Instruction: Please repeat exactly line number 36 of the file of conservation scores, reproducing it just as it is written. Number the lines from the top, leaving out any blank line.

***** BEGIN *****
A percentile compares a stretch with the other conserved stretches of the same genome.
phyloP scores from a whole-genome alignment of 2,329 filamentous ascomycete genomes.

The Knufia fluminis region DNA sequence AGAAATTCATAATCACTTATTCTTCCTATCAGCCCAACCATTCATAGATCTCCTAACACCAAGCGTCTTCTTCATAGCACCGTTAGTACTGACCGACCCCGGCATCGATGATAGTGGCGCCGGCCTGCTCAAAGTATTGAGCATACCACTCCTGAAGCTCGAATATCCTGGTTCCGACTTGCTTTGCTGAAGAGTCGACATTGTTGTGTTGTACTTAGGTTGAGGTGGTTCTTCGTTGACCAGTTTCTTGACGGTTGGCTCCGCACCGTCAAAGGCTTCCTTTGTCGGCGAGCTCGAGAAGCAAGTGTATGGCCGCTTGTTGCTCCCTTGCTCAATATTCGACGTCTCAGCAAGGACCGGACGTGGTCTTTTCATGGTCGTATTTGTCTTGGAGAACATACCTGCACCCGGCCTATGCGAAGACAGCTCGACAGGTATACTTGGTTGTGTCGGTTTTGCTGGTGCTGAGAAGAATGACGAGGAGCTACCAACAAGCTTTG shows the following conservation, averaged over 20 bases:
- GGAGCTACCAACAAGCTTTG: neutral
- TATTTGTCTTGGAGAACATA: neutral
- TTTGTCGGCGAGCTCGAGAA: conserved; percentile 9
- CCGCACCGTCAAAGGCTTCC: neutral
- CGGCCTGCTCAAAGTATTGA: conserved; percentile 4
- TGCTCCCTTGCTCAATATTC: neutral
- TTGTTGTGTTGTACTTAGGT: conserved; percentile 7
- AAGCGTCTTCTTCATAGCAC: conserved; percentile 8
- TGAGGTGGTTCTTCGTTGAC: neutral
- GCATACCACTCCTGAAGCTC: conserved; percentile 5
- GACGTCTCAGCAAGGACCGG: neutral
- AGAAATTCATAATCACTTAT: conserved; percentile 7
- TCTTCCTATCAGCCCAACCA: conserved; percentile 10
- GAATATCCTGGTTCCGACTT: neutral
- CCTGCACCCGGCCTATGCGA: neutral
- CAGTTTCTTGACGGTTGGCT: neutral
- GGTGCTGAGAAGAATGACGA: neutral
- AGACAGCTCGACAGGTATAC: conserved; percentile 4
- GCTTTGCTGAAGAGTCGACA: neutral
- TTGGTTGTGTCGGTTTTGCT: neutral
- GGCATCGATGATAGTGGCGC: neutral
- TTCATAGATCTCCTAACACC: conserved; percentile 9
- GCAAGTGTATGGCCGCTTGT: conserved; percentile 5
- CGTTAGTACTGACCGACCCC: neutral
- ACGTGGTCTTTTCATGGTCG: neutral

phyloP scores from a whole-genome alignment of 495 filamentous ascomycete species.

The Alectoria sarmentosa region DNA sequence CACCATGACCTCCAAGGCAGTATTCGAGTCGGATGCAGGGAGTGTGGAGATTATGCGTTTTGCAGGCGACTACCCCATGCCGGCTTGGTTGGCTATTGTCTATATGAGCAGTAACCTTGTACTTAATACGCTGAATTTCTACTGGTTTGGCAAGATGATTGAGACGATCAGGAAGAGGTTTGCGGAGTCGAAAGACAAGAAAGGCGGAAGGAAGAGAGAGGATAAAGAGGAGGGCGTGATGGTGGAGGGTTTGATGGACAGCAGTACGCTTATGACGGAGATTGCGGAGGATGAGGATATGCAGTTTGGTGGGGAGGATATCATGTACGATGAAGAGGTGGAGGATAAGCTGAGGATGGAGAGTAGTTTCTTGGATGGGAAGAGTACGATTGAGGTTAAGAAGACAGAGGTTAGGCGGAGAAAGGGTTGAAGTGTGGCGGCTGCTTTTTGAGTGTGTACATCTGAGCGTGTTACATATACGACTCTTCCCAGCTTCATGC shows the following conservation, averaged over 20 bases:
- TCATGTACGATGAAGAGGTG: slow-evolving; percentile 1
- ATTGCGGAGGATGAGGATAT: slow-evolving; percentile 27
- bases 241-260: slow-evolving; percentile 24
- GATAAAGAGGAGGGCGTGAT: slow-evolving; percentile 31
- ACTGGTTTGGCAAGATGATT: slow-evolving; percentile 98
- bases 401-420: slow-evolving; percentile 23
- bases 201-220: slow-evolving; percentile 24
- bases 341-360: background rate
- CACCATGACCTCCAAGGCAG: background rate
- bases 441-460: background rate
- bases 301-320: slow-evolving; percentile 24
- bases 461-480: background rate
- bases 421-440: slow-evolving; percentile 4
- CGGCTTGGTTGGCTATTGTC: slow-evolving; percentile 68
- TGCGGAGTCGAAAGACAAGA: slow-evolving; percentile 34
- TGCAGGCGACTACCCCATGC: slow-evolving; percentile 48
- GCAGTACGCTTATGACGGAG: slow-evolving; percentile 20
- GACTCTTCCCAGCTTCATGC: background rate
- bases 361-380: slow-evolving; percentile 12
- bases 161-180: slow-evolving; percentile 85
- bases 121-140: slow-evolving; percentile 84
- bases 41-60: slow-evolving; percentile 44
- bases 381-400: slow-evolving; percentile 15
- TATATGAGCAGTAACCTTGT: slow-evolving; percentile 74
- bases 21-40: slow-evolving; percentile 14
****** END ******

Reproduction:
- bases 401-420: slow-evolving; percentile 23